Abilities: As a level 4 mystic (see RC pp. 29-31), including improved AC, MV, AT, Dmg (can hit foe requiring +1 magic), fighter combat options, acrobatics, thief skills, and special class powers (awareness and heal self). Racial abilities include shape-changing and clairvoyance. Shape-Changing: x1 daily; human-like only; cannot imitate a specific individual’s facial traits but can easily pass off as someone of another race with approximately the same size (human, elf, half-elf, half-orc if available in the chosen game world). The Hanāi can return to its native form at any time, forcibly upon death or if subject to a dispel magic. Clairvoyance: x1 daily; similar to a clairvoyance spell.
            The Hanāi incurs the same restrictions as standard mystics (as regards armor and protective magical devices). It uses its feet (with opposable thumbs) and its prehensile tail to help move quickly through the forest canopy.

            Many centuries ago, the Hanāi possessed a large realm that had emerged during a period of weakness in the Dread Lands. Alas, a Ghülean epidemic nearly wiped them out. Legends tell of some who fled as far as the great mountains of southern Omfall, growing thick white fur to survive. Others wandered deep below ground or to the Kalataazi Desert and were never heard of again. Over time, scattered groups returned to the ruins of their abandoned realm in the Taslan Peninsula, careful not to anger the spirits of nature which had reasserted their dominion upon this land. Elders learned the rituals to appease spirits of nature in order to gather what people needed to live.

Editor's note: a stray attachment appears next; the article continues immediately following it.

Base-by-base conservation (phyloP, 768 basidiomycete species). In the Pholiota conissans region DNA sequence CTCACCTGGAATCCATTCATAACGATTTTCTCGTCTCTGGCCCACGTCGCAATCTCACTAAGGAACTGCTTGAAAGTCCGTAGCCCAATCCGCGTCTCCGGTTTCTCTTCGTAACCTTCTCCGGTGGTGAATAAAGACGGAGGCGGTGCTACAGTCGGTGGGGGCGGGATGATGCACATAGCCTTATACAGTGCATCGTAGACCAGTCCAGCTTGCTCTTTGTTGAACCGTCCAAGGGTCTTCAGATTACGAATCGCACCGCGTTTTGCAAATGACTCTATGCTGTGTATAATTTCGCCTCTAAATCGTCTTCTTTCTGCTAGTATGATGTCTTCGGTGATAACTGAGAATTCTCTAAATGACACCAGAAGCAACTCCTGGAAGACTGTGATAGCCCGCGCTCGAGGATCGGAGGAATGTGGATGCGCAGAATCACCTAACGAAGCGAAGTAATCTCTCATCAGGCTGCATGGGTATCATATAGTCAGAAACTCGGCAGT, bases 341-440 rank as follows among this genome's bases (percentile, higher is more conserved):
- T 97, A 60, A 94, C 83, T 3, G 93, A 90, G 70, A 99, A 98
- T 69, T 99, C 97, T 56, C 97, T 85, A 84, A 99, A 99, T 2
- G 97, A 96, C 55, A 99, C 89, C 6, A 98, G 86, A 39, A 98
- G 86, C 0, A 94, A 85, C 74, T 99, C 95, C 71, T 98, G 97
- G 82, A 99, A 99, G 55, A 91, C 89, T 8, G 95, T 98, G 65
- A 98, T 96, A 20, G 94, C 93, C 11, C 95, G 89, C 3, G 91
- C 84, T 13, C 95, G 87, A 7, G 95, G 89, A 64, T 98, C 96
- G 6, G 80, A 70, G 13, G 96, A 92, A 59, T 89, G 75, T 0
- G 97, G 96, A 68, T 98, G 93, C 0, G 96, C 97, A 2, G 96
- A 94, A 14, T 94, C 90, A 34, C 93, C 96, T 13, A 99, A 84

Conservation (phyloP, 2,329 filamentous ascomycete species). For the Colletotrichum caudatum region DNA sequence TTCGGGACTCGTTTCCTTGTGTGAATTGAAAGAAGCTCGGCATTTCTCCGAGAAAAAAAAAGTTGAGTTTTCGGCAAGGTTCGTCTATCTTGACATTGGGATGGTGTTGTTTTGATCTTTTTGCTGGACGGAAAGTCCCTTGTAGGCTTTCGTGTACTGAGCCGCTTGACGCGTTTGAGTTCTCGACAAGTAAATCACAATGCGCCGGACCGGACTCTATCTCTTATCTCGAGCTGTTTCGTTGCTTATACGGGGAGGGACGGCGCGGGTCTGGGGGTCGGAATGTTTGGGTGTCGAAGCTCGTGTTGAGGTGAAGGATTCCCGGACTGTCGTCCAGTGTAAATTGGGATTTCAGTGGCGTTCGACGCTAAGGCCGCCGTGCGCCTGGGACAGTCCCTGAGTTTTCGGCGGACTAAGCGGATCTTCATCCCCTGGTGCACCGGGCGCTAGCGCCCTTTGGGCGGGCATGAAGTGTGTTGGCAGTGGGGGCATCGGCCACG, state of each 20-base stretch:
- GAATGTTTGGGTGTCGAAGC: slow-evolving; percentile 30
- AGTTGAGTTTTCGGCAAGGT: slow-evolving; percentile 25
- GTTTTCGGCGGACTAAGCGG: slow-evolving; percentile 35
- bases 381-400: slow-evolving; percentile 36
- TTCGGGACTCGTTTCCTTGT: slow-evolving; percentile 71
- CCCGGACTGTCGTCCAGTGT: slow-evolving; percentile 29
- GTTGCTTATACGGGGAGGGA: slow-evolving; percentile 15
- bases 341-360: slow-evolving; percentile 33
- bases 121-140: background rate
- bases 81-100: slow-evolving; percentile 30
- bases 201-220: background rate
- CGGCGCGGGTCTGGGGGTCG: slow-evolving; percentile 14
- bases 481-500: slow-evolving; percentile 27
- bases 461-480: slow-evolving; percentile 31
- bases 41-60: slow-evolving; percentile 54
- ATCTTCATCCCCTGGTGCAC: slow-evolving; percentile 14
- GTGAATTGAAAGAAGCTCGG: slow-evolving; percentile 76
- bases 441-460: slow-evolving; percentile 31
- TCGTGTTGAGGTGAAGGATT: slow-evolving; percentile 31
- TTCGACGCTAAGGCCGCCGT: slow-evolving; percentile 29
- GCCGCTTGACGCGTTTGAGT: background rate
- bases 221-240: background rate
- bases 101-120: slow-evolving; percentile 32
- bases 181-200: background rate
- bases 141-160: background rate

Their villages today consist of bamboo-built abodes dangling from very large tree branches, interconnected with rope bridges. Invasive vegetation has overtaken ancient stone-built stupas and prangs—tall, spire-shaped, heavily adorned shrines. Those still standing have been cleared of debris and wild growth on the inside and below ground save for the largest roots. The forest canopy hides much of those ruins from above.
            Fragments of paved roads, once-royal stairways, bridges, and statues blend in with the rain forest. It is said that the Hanāi possess a bond with primates. Elders and adventurers of their kind know how to communicate with apes, monkeys, and other simian creatures who often serve as spies and watch over Hanāi tombs.

Source: The map was cropped and altered from the revised climate chart by Thorfinn Tait, available as a poster map on DTRPG. Ghüle is an alien world; source material is located in CC1 "Beyond the Skies," pp. 244-245. As a fantasy creature and its realm, the Hanāi is original content developed for the author's blog ©2020 Bruce A. Heard.